A central and symbolic role in the history of Scotland

The History of the Kirk

Greyfriars was built on the site of a pre-Reformation Franciscan monastery, which explains how the name of the Kirk came to be (so-called after the robes that the friars wore). However, following the Scottish Reformation of 1560, the grounds of the Franciscan monastery (which was then on the outskirts of the city) passed into the possession of Mary Queen of Scots, who subsequently granted it to the town council, for use as a burial ground, later bordered by the famous Flodden Wall.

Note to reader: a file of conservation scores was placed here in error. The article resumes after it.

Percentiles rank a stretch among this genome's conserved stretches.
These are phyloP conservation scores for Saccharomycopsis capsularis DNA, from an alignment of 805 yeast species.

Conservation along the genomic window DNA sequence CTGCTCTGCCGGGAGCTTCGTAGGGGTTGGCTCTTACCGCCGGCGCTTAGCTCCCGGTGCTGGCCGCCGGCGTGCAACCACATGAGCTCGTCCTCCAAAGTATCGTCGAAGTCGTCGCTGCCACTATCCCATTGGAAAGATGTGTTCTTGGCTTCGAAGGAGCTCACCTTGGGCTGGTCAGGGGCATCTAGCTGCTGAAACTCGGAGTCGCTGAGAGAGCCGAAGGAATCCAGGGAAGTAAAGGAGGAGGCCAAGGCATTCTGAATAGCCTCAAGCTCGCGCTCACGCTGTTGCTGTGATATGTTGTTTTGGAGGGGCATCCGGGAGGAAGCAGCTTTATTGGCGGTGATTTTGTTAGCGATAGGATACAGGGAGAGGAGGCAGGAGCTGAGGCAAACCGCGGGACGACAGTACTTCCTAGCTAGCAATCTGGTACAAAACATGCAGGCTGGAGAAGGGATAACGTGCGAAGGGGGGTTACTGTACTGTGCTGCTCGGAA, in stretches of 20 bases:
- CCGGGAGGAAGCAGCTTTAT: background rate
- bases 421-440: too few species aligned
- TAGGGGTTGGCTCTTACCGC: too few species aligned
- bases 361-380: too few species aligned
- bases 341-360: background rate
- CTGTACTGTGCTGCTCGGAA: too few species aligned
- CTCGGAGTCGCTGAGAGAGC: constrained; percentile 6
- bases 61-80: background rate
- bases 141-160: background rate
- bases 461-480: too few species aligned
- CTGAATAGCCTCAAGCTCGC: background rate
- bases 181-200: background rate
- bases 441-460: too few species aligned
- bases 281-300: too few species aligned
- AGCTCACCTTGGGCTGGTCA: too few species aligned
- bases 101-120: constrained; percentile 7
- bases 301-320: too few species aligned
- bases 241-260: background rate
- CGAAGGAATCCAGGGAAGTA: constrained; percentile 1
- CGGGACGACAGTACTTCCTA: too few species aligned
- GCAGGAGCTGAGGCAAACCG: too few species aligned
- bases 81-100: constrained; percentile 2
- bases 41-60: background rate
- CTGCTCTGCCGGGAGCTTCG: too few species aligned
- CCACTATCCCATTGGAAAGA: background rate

By the end of the sixteenth century, a new church was needed for the south-west parish of the city and building work began on Greyfriars in 1602. Greyfriars was to be the first post-Reformation church built in Edinburgh – however, progress was slow, and the new church did not open until Christmas Day 1620.

The National Covenant was signed here in 1638. By 1722 a second church, New Greyfriars, had been built next door and the two churches were joined together in the 1930s.